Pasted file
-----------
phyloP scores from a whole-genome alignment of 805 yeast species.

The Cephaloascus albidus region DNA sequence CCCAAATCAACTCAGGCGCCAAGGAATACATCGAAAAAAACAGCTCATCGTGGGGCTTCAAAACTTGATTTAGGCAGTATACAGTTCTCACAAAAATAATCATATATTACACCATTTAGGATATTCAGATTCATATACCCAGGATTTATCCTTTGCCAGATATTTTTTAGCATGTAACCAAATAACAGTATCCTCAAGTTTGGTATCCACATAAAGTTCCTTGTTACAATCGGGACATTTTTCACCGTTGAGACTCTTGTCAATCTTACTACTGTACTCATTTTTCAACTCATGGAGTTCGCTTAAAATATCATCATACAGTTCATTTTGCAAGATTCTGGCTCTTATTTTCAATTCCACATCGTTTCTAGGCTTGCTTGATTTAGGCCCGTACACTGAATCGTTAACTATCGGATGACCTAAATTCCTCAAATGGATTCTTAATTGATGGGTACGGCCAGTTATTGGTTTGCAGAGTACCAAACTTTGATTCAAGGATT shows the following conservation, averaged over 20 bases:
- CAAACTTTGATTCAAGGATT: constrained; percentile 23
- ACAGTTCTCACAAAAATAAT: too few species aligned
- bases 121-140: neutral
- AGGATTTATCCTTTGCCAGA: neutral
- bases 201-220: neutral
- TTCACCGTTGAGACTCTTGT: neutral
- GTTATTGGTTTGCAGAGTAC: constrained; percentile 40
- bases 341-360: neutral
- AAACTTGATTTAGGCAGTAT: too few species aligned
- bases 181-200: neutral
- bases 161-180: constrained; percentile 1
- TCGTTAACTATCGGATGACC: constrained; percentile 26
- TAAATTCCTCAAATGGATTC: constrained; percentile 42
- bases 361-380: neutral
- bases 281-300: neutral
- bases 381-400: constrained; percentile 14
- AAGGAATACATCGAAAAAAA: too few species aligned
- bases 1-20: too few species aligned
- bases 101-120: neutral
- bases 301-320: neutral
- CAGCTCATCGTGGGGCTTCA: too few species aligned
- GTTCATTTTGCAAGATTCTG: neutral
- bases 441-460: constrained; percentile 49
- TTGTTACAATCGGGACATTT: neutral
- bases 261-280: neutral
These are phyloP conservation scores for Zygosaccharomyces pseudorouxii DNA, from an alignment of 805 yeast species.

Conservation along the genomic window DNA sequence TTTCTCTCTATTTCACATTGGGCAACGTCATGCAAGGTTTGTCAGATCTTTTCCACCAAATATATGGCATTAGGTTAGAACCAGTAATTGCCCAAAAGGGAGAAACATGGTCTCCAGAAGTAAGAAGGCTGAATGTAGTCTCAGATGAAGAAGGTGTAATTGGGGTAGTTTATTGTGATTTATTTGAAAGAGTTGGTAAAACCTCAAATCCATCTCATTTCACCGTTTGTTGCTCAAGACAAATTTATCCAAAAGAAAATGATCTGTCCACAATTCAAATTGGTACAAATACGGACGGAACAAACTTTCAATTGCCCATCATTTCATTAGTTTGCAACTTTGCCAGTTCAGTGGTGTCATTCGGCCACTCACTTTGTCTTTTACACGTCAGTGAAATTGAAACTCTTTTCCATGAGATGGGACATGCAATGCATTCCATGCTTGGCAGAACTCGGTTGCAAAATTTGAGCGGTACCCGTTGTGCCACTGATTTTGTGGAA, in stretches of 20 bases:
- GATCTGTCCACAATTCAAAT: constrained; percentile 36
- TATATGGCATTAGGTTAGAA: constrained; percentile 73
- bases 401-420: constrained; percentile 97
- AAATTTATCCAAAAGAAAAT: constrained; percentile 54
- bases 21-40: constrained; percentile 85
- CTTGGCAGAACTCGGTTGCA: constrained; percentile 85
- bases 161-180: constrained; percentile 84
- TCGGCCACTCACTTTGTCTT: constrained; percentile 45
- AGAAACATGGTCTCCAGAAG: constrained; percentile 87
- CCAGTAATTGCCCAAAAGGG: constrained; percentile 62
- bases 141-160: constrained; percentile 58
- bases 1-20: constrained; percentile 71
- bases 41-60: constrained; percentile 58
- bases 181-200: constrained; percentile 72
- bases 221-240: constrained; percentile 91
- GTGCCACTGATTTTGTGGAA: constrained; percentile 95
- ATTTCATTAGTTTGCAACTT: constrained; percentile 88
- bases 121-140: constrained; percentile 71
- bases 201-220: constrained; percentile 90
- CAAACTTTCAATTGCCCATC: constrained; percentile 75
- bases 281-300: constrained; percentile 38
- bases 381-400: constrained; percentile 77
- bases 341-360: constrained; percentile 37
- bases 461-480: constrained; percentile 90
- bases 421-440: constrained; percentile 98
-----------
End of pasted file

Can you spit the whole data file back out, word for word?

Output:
phyloP scores from a whole-genome alignment of 805 yeast species.

The Cephaloascus albidus region DNA sequence CCCAAATCAACTCAGGCGCCAAGGAATACATCGAAAAAAACAGCTCATCGTGGGGCTTCAAAACTTGATTTAGGCAGTATACAGTTCTCACAAAAATAATCATATATTACACCATTTAGGATATTCAGATTCATATACCCAGGATTTATCCTTTGCCAGATATTTTTTAGCATGTAACCAAATAACAGTATCCTCAAGTTTGGTATCCACATAAAGTTCCTTGTTACAATCGGGACATTTTTCACCGTTGAGACTCTTGTCAATCTTACTACTGTACTCATTTTTCAACTCATGGAGTTCGCTTAAAATATCATCATACAGTTCATTTTGCAAGATTCTGGCTCTTATTTTCAATTCCACATCGTTTCTAGGCTTGCTTGATTTAGGCCCGTACACTGAATCGTTAACTATCGGATGACCTAAATTCCTCAAATGGATTCTTAATTGATGGGTACGGCCAGTTATTGGTTTGCAGAGTACCAAACTTTGATTCAAGGATT shows the following conservation, averaged over 20 bases:
- CAAACTTTGATTCAAGGATT: constrained; percentile 23
- ACAGTTCTCACAAAAATAAT: too few species aligned
- bases 121-140: neutral
- AGGATTTATCCTTTGCCAGA: neutral
- bases 201-220: neutral
- TTCACCGTTGAGACTCTTGT: neutral
- GTTATTGGTTTGCAGAGTAC: constrained; percentile 40
- bases 341-360: neutral
- AAACTTGATTTAGGCAGTAT: too few species aligned
- bases 181-200: neutral
- bases 161-180: constrained; percentile 1
- TCGTTAACTATCGGATGACC: constrained; percentile 26
- TAAATTCCTCAAATGGATTC: constrained; percentile 42
- bases 361-380: neutral
- bases 281-300: neutral
- bases 381-400: constrained; percentile 14
- AAGGAATACATCGAAAAAAA: too few species aligned
- bases 1-20: too few species aligned
- bases 101-120: neutral
- bases 301-320: neutral
- CAGCTCATCGTGGGGCTTCA: too few species aligned
- GTTCATTTTGCAAGATTCTG: neutral
- bases 441-460: constrained; percentile 49
- TTGTTACAATCGGGACATTT: neutral
- bases 261-280: neutral
These are phyloP conservation scores for Zygosaccharomyces pseudorouxii DNA, from an alignment of 805 yeast species.

Conservation along the genomic window DNA sequence TTTCTCTCTATTTCACATTGGGCAACGTCATGCAAGGTTTGTCAGATCTTTTCCACCAAATATATGGCATTAGGTTAGAACCAGTAATTGCCCAAAAGGGAGAAACATGGTCTCCAGAAGTAAGAAGGCTGAATGTAGTCTCAGATGAAGAAGGTGTAATTGGGGTAGTTTATTGTGATTTATTTGAAAGAGTTGGTAAAACCTCAAATCCATCTCATTTCACCGTTTGTTGCTCAAGACAAATTTATCCAAAAGAAAATGATCTGTCCACAATTCAAATTGGTACAAATACGGACGGAACAAACTTTCAATTGCCCATCATTTCATTAGTTTGCAACTTTGCCAGTTCAGTGGTGTCATTCGGCCACTCACTTTGTCTTTTACACGTCAGTGAAATTGAAACTCTTTTCCATGAGATGGGACATGCAATGCATTCCATGCTTGGCAGAACTCGGTTGCAAAATTTGAGCGGTACCCGTTGTGCCACTGATTTTGTGGAA, in stretches of 20 bases:
- GATCTGTCCACAATTCAAAT: constrained; percentile 36
- TATATGGCATTAGGTTAGAA: constrained; percentile 73
- bases 401-420: constrained; percentile 97
- AAATTTATCCAAAAGAAAAT: constrained; percentile 54
- bases 21-40: constrained; percentile 85
- CTTGGCAGAACTCGGTTGCA: constrained; percentile 85
- bases 161-180: constrained; percentile 84
- TCGGCCACTCACTTTGTCTT: constrained; percentile 45
- AGAAACATGGTCTCCAGAAG: constrained; percentile 87
- CCAGTAATTGCCCAAAAGGG: constrained; percentile 62
- bases 141-160: constrained; percentile 58
- bases 1-20: constrained; percentile 71
- bases 41-60: constrained; percentile 58
- bases 181-200: constrained; percentile 72
- bases 221-240: constrained; percentile 91
- GTGCCACTGATTTTGTGGAA: constrained; percentile 95
- ATTTCATTAGTTTGCAACTT: constrained; percentile 88
- bases 121-140: constrained; percentile 71
- bases 201-220: constrained; percentile 90
- CAAACTTTCAATTGCCCATC: constrained; percentile 75
- bases 281-300: constrained; percentile 38
- bases 381-400: constrained; percentile 77
- bases 341-360: constrained; percentile 37
- bases 461-480: constrained; percentile 90
- bases 421-440: constrained; percentile 98